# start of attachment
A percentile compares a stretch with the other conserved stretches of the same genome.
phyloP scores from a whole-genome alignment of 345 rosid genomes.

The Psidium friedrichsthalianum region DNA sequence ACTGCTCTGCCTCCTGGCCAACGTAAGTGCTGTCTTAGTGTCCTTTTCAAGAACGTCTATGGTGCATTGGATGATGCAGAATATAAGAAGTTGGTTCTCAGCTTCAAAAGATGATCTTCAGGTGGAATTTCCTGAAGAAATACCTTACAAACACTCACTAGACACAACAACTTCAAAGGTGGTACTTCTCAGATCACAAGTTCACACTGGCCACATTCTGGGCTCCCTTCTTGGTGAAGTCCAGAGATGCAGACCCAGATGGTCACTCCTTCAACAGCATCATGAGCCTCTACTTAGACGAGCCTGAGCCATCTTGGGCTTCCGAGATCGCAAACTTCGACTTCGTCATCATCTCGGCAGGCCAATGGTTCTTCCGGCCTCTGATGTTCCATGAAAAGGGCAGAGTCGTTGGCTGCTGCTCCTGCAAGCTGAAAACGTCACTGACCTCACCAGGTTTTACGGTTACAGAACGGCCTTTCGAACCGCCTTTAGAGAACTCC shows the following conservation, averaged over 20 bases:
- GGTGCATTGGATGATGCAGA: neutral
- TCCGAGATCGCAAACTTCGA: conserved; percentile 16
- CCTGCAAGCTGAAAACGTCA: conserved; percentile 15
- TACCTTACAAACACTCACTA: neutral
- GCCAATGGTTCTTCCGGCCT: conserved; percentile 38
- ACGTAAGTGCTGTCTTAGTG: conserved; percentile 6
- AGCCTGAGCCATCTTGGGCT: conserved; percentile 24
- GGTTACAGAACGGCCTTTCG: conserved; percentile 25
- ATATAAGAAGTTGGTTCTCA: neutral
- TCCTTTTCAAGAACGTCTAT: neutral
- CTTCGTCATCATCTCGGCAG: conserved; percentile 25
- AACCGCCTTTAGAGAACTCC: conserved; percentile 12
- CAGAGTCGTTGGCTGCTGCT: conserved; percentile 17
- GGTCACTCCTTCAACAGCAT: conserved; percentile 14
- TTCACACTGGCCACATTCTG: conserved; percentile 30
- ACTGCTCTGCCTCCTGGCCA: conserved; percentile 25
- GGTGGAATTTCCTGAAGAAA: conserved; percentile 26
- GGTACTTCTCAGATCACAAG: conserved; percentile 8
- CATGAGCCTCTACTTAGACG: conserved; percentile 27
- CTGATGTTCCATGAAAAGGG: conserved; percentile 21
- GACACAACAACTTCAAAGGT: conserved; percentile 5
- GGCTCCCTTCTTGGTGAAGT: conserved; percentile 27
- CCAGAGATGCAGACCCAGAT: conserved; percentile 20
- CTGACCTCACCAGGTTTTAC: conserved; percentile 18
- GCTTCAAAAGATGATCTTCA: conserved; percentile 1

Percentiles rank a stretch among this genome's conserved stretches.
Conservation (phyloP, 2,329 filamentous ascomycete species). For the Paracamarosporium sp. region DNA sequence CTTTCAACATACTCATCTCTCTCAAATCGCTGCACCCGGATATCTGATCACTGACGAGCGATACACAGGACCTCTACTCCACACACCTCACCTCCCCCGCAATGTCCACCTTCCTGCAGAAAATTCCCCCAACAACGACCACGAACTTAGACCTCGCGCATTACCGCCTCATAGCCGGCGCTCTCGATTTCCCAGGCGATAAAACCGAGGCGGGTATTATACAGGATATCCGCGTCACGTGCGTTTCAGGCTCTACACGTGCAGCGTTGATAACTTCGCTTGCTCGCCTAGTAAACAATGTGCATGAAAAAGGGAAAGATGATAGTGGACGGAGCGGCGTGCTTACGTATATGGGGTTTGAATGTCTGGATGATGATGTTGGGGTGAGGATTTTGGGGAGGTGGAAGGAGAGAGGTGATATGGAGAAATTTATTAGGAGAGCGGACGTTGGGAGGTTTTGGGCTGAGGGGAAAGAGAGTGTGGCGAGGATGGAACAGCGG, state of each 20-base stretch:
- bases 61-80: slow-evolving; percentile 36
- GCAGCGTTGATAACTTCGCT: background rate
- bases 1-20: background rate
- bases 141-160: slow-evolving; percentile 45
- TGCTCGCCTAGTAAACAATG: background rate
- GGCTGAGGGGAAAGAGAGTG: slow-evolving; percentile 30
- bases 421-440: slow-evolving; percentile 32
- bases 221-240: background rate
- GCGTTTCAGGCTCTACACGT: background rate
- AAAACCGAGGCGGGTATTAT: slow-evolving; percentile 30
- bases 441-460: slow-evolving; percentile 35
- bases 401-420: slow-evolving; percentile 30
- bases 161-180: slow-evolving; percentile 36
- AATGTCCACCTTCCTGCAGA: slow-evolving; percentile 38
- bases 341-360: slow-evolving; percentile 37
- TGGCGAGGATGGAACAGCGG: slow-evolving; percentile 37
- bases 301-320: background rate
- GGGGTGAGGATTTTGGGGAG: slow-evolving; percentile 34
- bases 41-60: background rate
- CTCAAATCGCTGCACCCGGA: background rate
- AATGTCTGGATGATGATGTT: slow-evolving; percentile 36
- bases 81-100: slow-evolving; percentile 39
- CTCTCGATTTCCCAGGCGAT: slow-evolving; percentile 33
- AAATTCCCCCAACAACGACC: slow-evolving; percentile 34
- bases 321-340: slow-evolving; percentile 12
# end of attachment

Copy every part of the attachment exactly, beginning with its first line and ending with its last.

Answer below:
A percentile compares a stretch with the other conserved stretches of the same genome.
phyloP scores from a whole-genome alignment of 345 rosid genomes.

The Psidium friedrichsthalianum region DNA sequence ACTGCTCTGCCTCCTGGCCAACGTAAGTGCTGTCTTAGTGTCCTTTTCAAGAACGTCTATGGTGCATTGGATGATGCAGAATATAAGAAGTTGGTTCTCAGCTTCAAAAGATGATCTTCAGGTGGAATTTCCTGAAGAAATACCTTACAAACACTCACTAGACACAACAACTTCAAAGGTGGTACTTCTCAGATCACAAGTTCACACTGGCCACATTCTGGGCTCCCTTCTTGGTGAAGTCCAGAGATGCAGACCCAGATGGTCACTCCTTCAACAGCATCATGAGCCTCTACTTAGACGAGCCTGAGCCATCTTGGGCTTCCGAGATCGCAAACTTCGACTTCGTCATCATCTCGGCAGGCCAATGGTTCTTCCGGCCTCTGATGTTCCATGAAAAGGGCAGAGTCGTTGGCTGCTGCTCCTGCAAGCTGAAAACGTCACTGACCTCACCAGGTTTTACGGTTACAGAACGGCCTTTCGAACCGCCTTTAGAGAACTCC shows the following conservation, averaged over 20 bases:
- GGTGCATTGGATGATGCAGA: neutral
- TCCGAGATCGCAAACTTCGA: conserved; percentile 16
- CCTGCAAGCTGAAAACGTCA: conserved; percentile 15
- TACCTTACAAACACTCACTA: neutral
- GCCAATGGTTCTTCCGGCCT: conserved; percentile 38
- ACGTAAGTGCTGTCTTAGTG: conserved; percentile 6
- AGCCTGAGCCATCTTGGGCT: conserved; percentile 24
- GGTTACAGAACGGCCTTTCG: conserved; percentile 25
- ATATAAGAAGTTGGTTCTCA: neutral
- TCCTTTTCAAGAACGTCTAT: neutral
- CTTCGTCATCATCTCGGCAG: conserved; percentile 25
- AACCGCCTTTAGAGAACTCC: conserved; percentile 12
- CAGAGTCGTTGGCTGCTGCT: conserved; percentile 17
- GGTCACTCCTTCAACAGCAT: conserved; percentile 14
- TTCACACTGGCCACATTCTG: conserved; percentile 30
- ACTGCTCTGCCTCCTGGCCA: conserved; percentile 25
- GGTGGAATTTCCTGAAGAAA: conserved; percentile 26
- GGTACTTCTCAGATCACAAG: conserved; percentile 8
- CATGAGCCTCTACTTAGACG: conserved; percentile 27
- CTGATGTTCCATGAAAAGGG: conserved; percentile 21
- GACACAACAACTTCAAAGGT: conserved; percentile 5
- GGCTCCCTTCTTGGTGAAGT: conserved; percentile 27
- CCAGAGATGCAGACCCAGAT: conserved; percentile 20
- CTGACCTCACCAGGTTTTAC: conserved; percentile 18
- GCTTCAAAAGATGATCTTCA: conserved; percentile 1

Percentiles rank a stretch among this genome's conserved stretches.
Conservation (phyloP, 2,329 filamentous ascomycete species). For the Paracamarosporium sp. region DNA sequence CTTTCAACATACTCATCTCTCTCAAATCGCTGCACCCGGATATCTGATCACTGACGAGCGATACACAGGACCTCTACTCCACACACCTCACCTCCCCCGCAATGTCCACCTTCCTGCAGAAAATTCCCCCAACAACGACCACGAACTTAGACCTCGCGCATTACCGCCTCATAGCCGGCGCTCTCGATTTCCCAGGCGATAAAACCGAGGCGGGTATTATACAGGATATCCGCGTCACGTGCGTTTCAGGCTCTACACGTGCAGCGTTGATAACTTCGCTTGCTCGCCTAGTAAACAATGTGCATGAAAAAGGGAAAGATGATAGTGGACGGAGCGGCGTGCTTACGTATATGGGGTTTGAATGTCTGGATGATGATGTTGGGGTGAGGATTTTGGGGAGGTGGAAGGAGAGAGGTGATATGGAGAAATTTATTAGGAGAGCGGACGTTGGGAGGTTTTGGGCTGAGGGGAAAGAGAGTGTGGCGAGGATGGAACAGCGG, state of each 20-base stretch:
- bases 61-80: slow-evolving; percentile 36
- GCAGCGTTGATAACTTCGCT: background rate
- bases 1-20: background rate
- bases 141-160: slow-evolving; percentile 45
- TGCTCGCCTAGTAAACAATG: background rate
- GGCTGAGGGGAAAGAGAGTG: slow-evolving; percentile 30
- bases 421-440: slow-evolving; percentile 32
- bases 221-240: background rate
- GCGTTTCAGGCTCTACACGT: background rate
- AAAACCGAGGCGGGTATTAT: slow-evolving; percentile 30
- bases 441-460: slow-evolving; percentile 35
- bases 401-420: slow-evolving; percentile 30
- bases 161-180: slow-evolving; percentile 36
- AATGTCCACCTTCCTGCAGA: slow-evolving; percentile 38
- bases 341-360: slow-evolving; percentile 37
- TGGCGAGGATGGAACAGCGG: slow-evolving; percentile 37
- bases 301-320: background rate
- GGGGTGAGGATTTTGGGGAG: slow-evolving; percentile 34
- bases 41-60: background rate
- CTCAAATCGCTGCACCCGGA: background rate
- AATGTCTGGATGATGATGTT: slow-evolving; percentile 36
- bases 81-100: slow-evolving; percentile 39
- CTCTCGATTTCCCAGGCGAT: slow-evolving; percentile 33
- AAATTCCCCCAACAACGACC: slow-evolving; percentile 34
- bases 321-340: slow-evolving; percentile 12